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ETHICS OPINION NO. 259
OF THE MISSISSIPPI BAR
RENDERED November 29, 2012

CONFIDENTIALITY OF INFORMATION--Metadata-1) An attorney must take reasonable precautions to make sure that confidential metadata is not inadvertently revealed by an electronic document. 2) An attorney may not actively search for confidential metadata in an electronic document received from another attorney.

WARNING: This opinion is limited strictly to the facts set forth in the hypothetical submitted and is limited to the question of whether the proposed conduct is permissible under the MISSISSIPPI RULES OF PROFESSIONAL CONDUCT. The Ethics Committee is prohibited from rendering opinions on questions of law by Article 8-15(c) of the BYLAWS OF THE MISSISSIPPI BAR. Any incidental reference to legal authorities is informational only and should not be taken as the Committee's interpretation of such authorities or of the legal issues arising from the hypothetical presented or of the legal ramifications of the proposed conduct. The Committee's opinion is limited to ethical issues only.

The Ethics Committee has been asked to render an opinion on the following questions:

1. Does an attorney have an affirmative duty to take reasonable precautions to ensure that confidential metadata is properly protected from inadvertent or inappropriate production by an electronic document before it is transmitted?
2. Is it unethical for an attorney to mine meta data from an electronic document he or she receives from another party?

Before answering the preceding two questions, the Committee wants to make clear that the following opinion deals with electronic documents which are voluntarily provided by one attorney to another attorney. Metadata contained in electronic documents provided in response to discovery requests or pursuant to a subpoena are not covered by this opinion and are subject to applicable court rules. For example, the December 1, 2006, amendments to the Federal Rules of Civil Procedure, which introduce the concept of "Electronically Stored Information" (or ESI) specifically deal with the production of electronically stored information in its native format, which contains all metadata related to the ESI. The amendments to the Rules, as well as numerous court decisions, clearly provide that, in the discovery context, all metadata can be examined (or "mined") for all relevant information, including confidential information.

Definition of Technical Terms

Before answering the questions, the Committee must define the technical terms presented in the questions. There are three which are relevant:

1. What is an "electronic document"?

BusinessDictionary.com defines an electronic document as "information recorded in a manner that requires a computer or other electronic device to display, interpret, or process it. This includes documents (whether text, graphics, or spreadsheets) generated by a software and stored on magnetic media (disks) or optical media (CDs, DVDs), as well as electronic mail and documents transmitted in electronic data interchange (EDI). II In the legal profession, electronic documents are frequently sent via e-mail, usually as attachments to e-mail. The document may be in Microsoft Word, Corel WordPerfect, Adobe Acrobat, or some other format capable of being read by the receiving party. It is the intention of the Committee to include within this definition, electronically stored information (ESI), which the Sedona Conference has defined as "electronically stored information, regardless of the media or whether it is in the original format in which it was created, as opposed to stored in hard copy (i.e., on paper)." The Sedona Conference® Glossary: E Discovery & Digital Information Management, 2nd Edition, December 2007.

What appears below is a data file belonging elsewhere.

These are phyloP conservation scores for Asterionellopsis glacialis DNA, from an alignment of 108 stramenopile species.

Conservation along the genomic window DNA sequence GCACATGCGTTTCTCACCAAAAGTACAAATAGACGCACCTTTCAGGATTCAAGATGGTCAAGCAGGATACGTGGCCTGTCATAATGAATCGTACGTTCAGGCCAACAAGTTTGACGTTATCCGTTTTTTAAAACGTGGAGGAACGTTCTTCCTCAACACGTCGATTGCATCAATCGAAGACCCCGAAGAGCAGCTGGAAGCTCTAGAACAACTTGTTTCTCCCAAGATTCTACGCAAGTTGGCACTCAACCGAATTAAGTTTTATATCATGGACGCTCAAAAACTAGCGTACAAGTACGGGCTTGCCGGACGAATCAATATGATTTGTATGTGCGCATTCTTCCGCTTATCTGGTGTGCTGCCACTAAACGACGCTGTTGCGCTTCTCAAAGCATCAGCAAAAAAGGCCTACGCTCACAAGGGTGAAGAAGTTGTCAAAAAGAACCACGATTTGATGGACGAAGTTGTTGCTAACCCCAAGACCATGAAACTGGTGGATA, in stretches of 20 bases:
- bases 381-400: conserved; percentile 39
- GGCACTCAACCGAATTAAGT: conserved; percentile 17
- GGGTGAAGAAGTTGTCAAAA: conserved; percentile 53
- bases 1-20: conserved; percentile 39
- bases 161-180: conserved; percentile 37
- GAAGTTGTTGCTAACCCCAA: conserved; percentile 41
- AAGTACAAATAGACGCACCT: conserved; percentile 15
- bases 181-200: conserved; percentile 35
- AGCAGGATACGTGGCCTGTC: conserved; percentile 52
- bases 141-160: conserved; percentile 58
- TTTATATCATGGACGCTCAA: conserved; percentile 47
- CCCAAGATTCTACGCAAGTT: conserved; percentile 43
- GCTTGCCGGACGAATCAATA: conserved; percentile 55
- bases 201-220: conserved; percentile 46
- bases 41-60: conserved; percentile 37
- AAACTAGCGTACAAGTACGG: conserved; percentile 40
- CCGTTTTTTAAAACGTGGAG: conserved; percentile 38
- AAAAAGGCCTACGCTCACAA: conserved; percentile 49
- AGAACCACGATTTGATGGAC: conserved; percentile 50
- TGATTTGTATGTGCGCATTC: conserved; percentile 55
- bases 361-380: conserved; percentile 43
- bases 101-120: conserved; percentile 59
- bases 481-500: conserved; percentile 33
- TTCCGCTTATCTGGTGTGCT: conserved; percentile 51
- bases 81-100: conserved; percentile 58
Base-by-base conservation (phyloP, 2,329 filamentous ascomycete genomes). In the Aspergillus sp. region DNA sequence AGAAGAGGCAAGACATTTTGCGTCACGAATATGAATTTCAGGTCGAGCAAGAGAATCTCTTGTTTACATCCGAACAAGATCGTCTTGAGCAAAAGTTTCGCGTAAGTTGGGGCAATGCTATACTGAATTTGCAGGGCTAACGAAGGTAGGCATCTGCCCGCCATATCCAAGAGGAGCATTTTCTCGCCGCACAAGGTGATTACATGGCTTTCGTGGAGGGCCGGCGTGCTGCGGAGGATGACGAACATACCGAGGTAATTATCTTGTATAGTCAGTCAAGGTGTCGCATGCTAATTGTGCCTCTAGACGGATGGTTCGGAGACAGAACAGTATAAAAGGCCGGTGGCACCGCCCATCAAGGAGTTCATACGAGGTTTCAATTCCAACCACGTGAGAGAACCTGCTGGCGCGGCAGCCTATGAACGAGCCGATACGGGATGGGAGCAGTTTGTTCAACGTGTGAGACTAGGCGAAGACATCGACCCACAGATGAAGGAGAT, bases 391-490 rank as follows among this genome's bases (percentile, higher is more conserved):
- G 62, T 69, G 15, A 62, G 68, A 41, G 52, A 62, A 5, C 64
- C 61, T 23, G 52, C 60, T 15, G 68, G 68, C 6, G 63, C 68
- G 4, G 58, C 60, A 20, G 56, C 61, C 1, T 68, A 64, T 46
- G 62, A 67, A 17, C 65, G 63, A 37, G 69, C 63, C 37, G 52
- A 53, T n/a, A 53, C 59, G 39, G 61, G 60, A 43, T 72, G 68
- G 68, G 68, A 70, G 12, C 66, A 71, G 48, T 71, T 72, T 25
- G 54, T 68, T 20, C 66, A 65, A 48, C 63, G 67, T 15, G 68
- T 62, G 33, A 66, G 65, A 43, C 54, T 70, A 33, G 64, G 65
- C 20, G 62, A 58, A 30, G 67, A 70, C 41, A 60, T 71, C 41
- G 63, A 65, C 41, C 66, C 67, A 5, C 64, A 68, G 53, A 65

2. What is "metadata"?

Almost all electronic documents include data that is not readily visible when viewed on a computer screen or as a printed document. This hidden data is called "metadata." This hidden data provides such mundane information as typeface, font size, italics, bold face, document creation date, names of authors, and other similar information about the document. However, metadata also may include user comments, previous drafts of the document, and deleted text.

3. What is "mining metadata"?

While there is no universally-accepted definition of "mining metadata", the term is defined herein as the act of intentionally seeking out and viewing metadata embedded in a document through the use of software other than the native software application with which the document was created or a native operating system for the purpose of seeking discovery of information that is confidential, legally privileged, or otherwise not intended to be disclosed on the face of the document.

The Committee distinguishes this definition of "mining metadata" from other, less surreptitious uses of metadata, such as observing readily apparent metadata information like a file creation date of the document, or the use of the "track changes" features built into word processing programs that enable lawyers to collaborate on a document or project. For purposes of this opinion, such innocuous uses of metadata will not be considered "mining metadata", and will instead be referred to as "passive use of metadata."

Thus, the term "mining metadata" as used herein describes the act of actively searching for information that the document sender did not intend for the document recipient to see.

Questions Answered

Having defined the terms as used herein, the Committee now considers the specific questions asked:

1. Does an attorney have an affirmative duty to take reasonable precautions to ensure that confidential metadata is properly protected from inadvertent or inappropriate production via an electronic document before it is transmitted?

Under the Mississippi Rules of Professional Conduct ("MRPC"), a lawyer has an ethical obligation to protect client confidentiality. Specifically, Rule 1.6 (a) provides that "a lawyer shall not reveal information relating to the representation of a client unless the client gives informed consent, the disclosure is impliedly authorized in order to carry out the representation, or the disclosure is permitted by paragraph (b)."